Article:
The man who has been at the helm of Camp Simcha for the past 18 years, turning it from “a kitchen table charity” to an organisation which serves 1,500 people a year, has announced that he will be stepping down.
Neville Goldschneider, the charity’s CEO, will be retiring from his role when he makes aliyah next year.
Under his guidance, the charity has grown to provide over 20 practical, emotional and therapeutic support services for children with serious illnesses and their families.
Goldschneider told the JC that, most of all, he would miss “the shared sense of mission” among the charity’s staff.
Asked what his favourite memories were, the 61-year-old talked about the residential family retreats which were started under his leadership. “These are life-changing and are part of being in the Camp Simcha family. During Covid, we were meeting on Zoom, but families were desperate to meet again in person.”
Describing Camp Simcha as “a community of support”, he said: “When someone gets a diagnosis that a child is very, very ill, it can be very isolating even if you get a lot of support from family and friends. In the centre of all of it is a parent or carer who feel that no one really gets it. At Camp Simcha, parents and carers find that everyone gets it because they have all been through it.”
Another service which Goldschneider spearheaded was to support families with children who were struggling with their mental health. “We were finding that within families we were already working with, there were children with mental health issues.”
“The service took two years to develop. We ran an 18-month pilot project and created something very special.”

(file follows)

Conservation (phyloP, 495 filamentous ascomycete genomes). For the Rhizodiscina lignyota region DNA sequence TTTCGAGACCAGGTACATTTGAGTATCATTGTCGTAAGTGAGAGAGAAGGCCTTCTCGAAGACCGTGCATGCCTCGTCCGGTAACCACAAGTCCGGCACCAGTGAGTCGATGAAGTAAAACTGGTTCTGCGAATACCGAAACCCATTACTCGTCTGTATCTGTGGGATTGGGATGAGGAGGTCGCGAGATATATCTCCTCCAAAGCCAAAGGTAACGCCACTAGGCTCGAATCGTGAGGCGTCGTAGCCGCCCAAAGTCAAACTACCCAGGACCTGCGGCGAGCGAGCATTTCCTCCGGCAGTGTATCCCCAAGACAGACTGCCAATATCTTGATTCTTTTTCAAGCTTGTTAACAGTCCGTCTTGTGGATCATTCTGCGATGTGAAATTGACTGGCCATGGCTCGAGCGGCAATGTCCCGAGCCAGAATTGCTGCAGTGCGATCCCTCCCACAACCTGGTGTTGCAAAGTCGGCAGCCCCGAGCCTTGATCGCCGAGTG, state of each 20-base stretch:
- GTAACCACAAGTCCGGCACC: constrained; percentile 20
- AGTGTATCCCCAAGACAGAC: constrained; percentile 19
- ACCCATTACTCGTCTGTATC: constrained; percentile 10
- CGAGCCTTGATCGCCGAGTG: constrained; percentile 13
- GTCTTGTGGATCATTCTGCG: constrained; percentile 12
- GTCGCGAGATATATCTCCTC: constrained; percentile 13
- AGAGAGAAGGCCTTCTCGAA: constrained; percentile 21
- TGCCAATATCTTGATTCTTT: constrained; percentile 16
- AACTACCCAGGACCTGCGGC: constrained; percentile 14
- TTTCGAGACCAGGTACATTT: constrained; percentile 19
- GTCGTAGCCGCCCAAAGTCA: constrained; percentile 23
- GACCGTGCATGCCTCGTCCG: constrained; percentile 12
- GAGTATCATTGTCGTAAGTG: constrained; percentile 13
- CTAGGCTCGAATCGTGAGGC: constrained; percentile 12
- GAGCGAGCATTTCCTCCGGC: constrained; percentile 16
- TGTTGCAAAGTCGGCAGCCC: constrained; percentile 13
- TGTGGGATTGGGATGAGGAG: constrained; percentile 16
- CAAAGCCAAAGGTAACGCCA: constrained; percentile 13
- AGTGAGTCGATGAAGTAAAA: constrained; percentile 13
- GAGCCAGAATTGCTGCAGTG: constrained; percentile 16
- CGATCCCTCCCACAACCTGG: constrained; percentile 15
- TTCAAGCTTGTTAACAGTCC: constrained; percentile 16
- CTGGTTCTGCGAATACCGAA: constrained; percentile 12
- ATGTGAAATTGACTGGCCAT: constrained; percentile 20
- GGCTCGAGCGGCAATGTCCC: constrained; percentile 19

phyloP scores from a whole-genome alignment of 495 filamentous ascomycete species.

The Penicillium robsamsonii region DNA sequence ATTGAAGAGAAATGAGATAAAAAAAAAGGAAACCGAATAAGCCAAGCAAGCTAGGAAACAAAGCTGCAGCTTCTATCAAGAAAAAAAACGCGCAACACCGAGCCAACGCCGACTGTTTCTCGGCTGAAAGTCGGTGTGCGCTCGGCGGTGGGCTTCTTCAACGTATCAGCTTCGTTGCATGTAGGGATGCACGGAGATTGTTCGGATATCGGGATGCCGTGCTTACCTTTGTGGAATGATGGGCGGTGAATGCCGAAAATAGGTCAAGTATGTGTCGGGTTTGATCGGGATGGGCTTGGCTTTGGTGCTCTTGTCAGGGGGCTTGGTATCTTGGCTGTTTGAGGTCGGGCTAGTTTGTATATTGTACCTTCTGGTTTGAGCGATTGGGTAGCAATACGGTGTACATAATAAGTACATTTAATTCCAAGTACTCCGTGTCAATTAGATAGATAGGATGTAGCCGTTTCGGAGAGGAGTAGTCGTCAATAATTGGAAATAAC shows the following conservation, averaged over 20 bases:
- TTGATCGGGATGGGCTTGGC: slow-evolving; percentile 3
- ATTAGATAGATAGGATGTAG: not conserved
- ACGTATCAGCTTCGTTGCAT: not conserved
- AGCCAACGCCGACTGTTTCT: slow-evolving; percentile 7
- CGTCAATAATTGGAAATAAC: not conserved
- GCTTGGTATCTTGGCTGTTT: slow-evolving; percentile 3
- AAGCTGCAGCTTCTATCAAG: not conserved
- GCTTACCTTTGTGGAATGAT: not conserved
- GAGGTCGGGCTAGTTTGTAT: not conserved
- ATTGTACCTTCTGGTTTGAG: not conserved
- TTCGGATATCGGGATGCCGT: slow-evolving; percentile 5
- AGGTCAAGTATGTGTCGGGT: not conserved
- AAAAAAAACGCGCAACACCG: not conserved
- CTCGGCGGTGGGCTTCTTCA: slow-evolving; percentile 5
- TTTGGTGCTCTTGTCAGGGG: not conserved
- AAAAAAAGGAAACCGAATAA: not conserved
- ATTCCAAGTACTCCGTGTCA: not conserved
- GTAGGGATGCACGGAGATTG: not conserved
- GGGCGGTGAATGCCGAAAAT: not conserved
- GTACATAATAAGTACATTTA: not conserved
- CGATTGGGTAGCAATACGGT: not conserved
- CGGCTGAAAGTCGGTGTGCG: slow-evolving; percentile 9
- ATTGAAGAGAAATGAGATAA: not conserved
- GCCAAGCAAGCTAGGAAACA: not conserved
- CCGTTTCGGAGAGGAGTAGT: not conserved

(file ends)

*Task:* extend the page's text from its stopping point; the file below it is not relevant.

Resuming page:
Camp Simcha CEO Neville Goldschneider with one of the children the charity supports (Camp Simcha)
What differentiated Camp Simcha from other charities was, said Goldschneider, its “whole family approach”, explaining: “We don’t start by helping the individual and then the family around them, but we help the family in order to help the individual. We do an awful lot with siblings of a very sick child.”
Paying tribute to the donors who have supported Camp Simcha over the years, Goldschneider said that he remembered how “the community wrapped its arms around us” during lockdown when an online match-funding campaign in 2021 raised £3m from 22,000 donations. “It wasn’t just about the money though. It was about the sense that we had created something here."
Goldschneider noted that this was how “Israeli charities are feeling now. They are really feeling the warmth of the community around them now, trying to help them do what they do."
For its part, Camp Simcha has offered its support to Israeli families who have come here with very sick children to escape the war.
On his decision to make aliyah, Goldschneider, whose son and grandsons live in Israel, said he was “very inspired by a visit to Israel a few years ago when I went to visit my son at his yeshiva, which overlooked the Kotel”.
Rather than deterring him, the terrorist attacks and the outbreak of war have made him and his wife even more determined to make the move. “People ask me: ‘Are you really sure you want to go?’ I say: ‘Yes, now more than ever.’”
But Goldschneider is “not the kind of person to sit on a beach”. His plan is “to semi-retire and find a way to use the skills I’ve picked up and give back there or here”.
Asked what the secret to his successful leadership had been, with characteristic modesty, Goldschneider said that he came in “with a vision that no child would have to suffer with serious illness without us. That has been our vision day in, day out, and 18 years on, that’s still the vision”.
Meir Plancey, who founded Camp Simcha in 1995 with his wife, Rachely, said: “Neville will be moving on, knowing that he has changed and helped the lives of thousands of families over the years. Rachely and I are truly indebted to Neville for keeping true to our vision for the past 18-plus years.”
Camp Simcha chair of trustees, Simon Johnson, said: “I applaud Neville’s decision to make aliyah and be with his family, but it is most definitely the end of an era for Camp Simcha. He has embodied Camp Simcha, its values and ethos for so long that it will be odd not to have him at the helm.
“He has built on the goals and mission of Rachely and Meir Plancey and has kept Camp Simcha as a family which ensures that no seriously ill child should have to cope without our support.”
Mr Johnson added that the trustees would now form a committee to determine the process of recruiting a new chief executive “and ensuring the very smoothest transition”.